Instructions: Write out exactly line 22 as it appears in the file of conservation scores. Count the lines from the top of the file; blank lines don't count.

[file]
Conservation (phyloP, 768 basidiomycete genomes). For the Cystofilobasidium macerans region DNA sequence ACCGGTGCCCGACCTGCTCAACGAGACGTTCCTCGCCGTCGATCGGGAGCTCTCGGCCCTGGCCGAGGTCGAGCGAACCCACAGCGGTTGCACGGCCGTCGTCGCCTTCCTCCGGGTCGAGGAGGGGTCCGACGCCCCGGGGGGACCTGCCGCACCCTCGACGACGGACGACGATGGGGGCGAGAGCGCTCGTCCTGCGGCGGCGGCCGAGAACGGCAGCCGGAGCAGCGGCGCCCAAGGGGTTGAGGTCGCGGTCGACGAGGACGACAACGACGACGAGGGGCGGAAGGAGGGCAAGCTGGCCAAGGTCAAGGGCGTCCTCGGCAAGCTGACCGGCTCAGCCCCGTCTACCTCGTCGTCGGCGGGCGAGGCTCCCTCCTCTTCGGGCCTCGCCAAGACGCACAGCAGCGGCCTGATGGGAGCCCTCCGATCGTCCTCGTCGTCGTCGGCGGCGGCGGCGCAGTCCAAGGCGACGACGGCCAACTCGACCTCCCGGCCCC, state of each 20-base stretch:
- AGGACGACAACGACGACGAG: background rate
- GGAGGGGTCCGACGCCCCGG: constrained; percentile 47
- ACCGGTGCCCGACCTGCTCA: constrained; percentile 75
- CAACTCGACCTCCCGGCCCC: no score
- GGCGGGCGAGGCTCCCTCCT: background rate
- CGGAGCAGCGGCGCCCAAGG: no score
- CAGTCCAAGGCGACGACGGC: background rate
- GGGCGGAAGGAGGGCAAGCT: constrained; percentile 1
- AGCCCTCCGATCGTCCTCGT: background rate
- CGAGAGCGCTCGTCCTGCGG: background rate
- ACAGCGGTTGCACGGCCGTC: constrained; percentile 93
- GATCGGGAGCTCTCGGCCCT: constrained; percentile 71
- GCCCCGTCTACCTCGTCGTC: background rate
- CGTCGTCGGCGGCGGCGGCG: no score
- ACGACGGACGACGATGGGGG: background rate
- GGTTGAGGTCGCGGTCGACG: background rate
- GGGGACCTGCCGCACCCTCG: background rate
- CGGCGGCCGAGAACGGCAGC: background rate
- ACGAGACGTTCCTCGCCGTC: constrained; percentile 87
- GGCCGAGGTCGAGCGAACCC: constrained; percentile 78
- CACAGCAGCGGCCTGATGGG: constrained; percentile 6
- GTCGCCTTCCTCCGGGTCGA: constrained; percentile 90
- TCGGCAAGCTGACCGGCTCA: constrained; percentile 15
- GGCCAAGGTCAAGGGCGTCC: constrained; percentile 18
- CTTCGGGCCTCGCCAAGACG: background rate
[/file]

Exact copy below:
- CACAGCAGCGGCCTGATGGG: constrained; percentile 6